A loudspeaker driver is the part of a loudspeaker that converts electrical energy into acoustic (transducer), generally incomplete without the supporting enclosure and tuning system that together make up what is known as a loudspeaker system, "speaker" for short. The loudspeaker driver is nearly always of the electrodynamic type, consisting of a frame that supports a magnetic circuit, a cone and suspension system and voice coil.
In usage, Harry F. Olson, helped define the term full range driver: as any loudspeaker drive unit capable of quality reproduction of bass through treble (musically defined) with usable dynamic range when matched to the supporting acoustic space such as the speaker cabinet or mounting baffle.
Traditionally, single drive units capable of covering the bandwidth of roughly 60 Hz to 8 kHz have for over six decades been distinguished and marketed as full range. Zu specifically defines its use of the term full range in its marketing efforts, stating that its 10.3" full range driver has an in-room bandwidth capacity of 35 Hz to 12 kHz, roughly eight and a half octaves. Super-tweeter covers the top octave; harmonics on muted trumpet, pan flute, a bit of shimmer on cymbals, and burnish on strings.... For more info and perspective on full range driver terminology and some history please see Wannabe Curation Communication listed under Forum Claptrap.
Zu is responsible for the net parameters of the driver, designed to sound good to us—and hopefully others—with heavy bias on dynamic expression, dynamic resolution, tone and texture, baritone weighted, and work with ZuRG™ loading technology.
Zu260FR 12 ohm, 5010 grams (2001–2003) original design
Zu260FR/G2 12 ohm, 4660 gr (2003–2006) changes to the motor and surround to improve bass
Zu260FR/G3 12 ohm, 4660 gr (2007) changes to cone, assembly, batching / matching process
Zu103FR 16 ohm, 5193 gr (2007–2009) Presence only, Max shove / low Qes motor assembly
Zu260FR/G4/Essence 12 ohm, 4807 gr (2008–) Essence specific, MLS, stiffening/weighting ribs
Zu260FR/G4/Omen 12 ohm, 4791 gr (2010–) used in Omen series. MLS added
Zu260FR/G4/HO 16 ohm, 5338 gr (2010–) Soul Superfly, max shove motor
Zu103/ND/G1–16 16 ohm, 5336 gr (2011–) Dominance and Definition Mk3
Zu103/ND/G1–8 8 ohm /// under development
Zu machines and assembles the final motor work, finishes the driver frames, performs the final cone prep, binds and treats the cone, soak tests and proves the completed driver with a minimum of 300 hours of burn-in, final QC, testing, and tolerance matching. Our driver is made primarily by us and Eminence, with a few parts coming from other suppliers. It has many things finished by Eminence: the voice coil, the charging of the magnet, the riveting of the yoke / magnet / frame assembly, layup of the primary cone, the former assembly. And as stated, the driver is based largely on 1930s technologies and research. Harry Olson had his hands all over this format, the cone geometries, jib factors and suspension, voice coil size.... From what we can find the original cones were made by the Hawley paper company, and this full range platform originated from RCA in Harry circa 1934. To say this is Eminence's or Zu's is delusional. Zu has certainly added it's feature to the platform, modern materials, improvements to bandwidth, power handling, power transfer.... All versions of the Zu 10" platform are unique, with differing applications and Thiele/Small electromechanical parameters. It's funny that in 70–80 years audio hasn't been able to really improve the basic design of a this rock solid 10" full range platform.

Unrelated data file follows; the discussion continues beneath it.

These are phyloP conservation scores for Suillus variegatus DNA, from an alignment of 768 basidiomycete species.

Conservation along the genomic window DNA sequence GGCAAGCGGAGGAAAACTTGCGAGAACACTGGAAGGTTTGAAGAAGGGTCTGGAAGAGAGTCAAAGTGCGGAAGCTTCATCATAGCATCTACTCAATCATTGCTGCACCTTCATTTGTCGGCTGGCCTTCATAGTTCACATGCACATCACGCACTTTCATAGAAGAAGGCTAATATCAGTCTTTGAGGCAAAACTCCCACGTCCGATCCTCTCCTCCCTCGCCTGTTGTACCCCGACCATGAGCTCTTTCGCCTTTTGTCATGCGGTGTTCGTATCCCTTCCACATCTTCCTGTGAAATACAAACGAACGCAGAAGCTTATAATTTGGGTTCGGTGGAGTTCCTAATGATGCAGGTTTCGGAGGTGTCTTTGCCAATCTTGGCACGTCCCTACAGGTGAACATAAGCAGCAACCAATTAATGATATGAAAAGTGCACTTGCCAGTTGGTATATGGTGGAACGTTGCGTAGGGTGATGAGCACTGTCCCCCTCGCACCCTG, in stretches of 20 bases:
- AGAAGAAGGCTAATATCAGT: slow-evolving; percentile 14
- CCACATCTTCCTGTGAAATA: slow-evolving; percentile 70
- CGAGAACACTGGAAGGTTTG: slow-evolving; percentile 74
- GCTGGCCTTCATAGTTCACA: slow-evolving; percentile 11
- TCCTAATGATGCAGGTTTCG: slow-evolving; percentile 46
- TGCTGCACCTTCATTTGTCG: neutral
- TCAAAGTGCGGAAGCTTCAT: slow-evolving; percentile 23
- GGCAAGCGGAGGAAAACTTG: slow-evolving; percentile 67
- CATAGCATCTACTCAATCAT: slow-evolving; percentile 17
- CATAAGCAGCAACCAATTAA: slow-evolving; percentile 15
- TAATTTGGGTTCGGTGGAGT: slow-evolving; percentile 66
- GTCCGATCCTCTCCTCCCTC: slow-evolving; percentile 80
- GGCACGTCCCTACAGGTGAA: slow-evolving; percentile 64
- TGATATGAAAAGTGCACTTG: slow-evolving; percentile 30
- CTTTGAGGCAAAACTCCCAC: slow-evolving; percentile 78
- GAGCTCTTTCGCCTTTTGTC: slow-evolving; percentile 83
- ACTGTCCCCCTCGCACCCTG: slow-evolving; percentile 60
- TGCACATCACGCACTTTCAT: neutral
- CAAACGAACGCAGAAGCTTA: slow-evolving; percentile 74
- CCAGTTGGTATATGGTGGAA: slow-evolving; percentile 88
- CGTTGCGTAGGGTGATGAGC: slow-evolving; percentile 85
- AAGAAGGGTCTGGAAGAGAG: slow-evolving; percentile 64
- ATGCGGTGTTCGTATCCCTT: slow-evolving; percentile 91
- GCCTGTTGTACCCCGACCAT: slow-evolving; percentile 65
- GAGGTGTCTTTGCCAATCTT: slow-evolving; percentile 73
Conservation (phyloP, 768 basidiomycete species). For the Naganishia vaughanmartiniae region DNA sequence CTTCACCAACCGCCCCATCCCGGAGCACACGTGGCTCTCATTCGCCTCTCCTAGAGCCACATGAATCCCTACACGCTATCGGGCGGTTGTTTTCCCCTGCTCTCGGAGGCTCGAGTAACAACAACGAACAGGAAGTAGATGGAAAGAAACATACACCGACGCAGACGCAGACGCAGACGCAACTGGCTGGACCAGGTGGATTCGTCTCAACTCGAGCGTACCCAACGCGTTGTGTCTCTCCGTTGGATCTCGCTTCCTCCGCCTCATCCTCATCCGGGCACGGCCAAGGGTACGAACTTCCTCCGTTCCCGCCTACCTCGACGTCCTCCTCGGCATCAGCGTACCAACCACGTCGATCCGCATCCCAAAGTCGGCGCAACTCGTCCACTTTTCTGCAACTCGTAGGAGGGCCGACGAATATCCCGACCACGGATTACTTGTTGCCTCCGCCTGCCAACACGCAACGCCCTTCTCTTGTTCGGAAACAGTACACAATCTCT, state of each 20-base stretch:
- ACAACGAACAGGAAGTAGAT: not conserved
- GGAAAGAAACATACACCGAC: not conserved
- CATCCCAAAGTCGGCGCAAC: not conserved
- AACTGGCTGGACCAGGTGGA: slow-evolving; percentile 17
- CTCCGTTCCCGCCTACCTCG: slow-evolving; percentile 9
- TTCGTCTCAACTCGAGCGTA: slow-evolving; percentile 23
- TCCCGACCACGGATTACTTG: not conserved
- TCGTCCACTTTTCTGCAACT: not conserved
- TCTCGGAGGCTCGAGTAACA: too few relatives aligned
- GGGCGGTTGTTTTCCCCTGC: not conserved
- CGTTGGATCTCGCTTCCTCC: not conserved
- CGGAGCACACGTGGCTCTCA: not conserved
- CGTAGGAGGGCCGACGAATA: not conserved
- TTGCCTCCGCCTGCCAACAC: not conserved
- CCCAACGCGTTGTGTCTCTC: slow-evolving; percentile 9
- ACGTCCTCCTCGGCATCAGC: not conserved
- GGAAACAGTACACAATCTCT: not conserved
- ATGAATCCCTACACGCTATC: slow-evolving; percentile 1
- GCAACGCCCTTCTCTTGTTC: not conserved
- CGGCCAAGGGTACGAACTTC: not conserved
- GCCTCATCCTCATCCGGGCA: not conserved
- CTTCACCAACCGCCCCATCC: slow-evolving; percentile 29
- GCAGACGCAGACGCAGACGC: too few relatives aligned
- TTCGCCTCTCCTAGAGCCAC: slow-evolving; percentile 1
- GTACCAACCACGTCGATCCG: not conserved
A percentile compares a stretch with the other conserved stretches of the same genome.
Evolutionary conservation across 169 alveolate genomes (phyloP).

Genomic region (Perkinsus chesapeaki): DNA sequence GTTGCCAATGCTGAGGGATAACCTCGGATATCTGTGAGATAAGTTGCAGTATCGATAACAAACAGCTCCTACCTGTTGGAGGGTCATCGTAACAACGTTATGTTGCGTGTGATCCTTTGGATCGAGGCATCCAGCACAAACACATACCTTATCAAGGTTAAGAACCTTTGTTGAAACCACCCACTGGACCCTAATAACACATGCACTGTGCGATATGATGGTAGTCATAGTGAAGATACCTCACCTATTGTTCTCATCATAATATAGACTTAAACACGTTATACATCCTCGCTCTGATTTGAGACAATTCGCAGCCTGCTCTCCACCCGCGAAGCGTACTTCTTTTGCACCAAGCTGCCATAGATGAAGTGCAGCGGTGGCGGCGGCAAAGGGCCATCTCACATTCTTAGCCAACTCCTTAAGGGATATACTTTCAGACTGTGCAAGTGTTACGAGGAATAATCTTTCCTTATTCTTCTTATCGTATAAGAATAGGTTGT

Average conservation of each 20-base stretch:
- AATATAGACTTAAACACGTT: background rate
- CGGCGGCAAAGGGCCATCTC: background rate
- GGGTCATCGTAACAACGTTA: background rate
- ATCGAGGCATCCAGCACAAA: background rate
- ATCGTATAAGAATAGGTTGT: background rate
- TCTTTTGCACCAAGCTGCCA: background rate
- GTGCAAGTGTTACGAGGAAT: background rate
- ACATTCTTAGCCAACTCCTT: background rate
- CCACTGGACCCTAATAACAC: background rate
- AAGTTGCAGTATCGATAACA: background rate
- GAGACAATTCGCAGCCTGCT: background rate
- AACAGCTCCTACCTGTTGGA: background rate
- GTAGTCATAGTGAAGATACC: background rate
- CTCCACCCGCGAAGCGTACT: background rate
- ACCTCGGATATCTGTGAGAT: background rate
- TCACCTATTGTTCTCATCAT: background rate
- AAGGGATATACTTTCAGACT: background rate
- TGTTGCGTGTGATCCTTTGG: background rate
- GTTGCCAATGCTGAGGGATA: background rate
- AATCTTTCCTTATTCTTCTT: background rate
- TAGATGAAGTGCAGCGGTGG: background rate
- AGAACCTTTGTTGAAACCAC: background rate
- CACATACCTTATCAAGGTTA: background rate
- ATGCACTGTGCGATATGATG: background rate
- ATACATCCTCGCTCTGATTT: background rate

Zu full range drivers utilize diamagnetic materials in its motor to influence and shape the inductive dynamics under power of the interaction of static field and field of the coil. Considerations and design features relative to frequency, the eddy currents formed (the shape of the B fields of the coil relative to frequency and wave form) are also designed into our driver. These features are fully operative and designed to continue to be effective even under extreme SPL demands.
A machined phase plug assembly, which is not in motion, directly connect to the frame/motor assembly, with both visible and hidden features allowing for the following benefits:
Network components or bandwidth limiting elements are not used on any of the full range 10" drivers. Cable comes in and runs full bandwidth directly to the voice coil. No inductors, resistors, capacitors, nothing. There is a high-pass network on the super-tweeter. Yes, Zu's full range drivers do exhibit aggressive high frequency attenuation around 12k and up, but this is a function of the intrinsic behavior of the transducer (speaker driver) which cannot be defined as a component within a crossover network.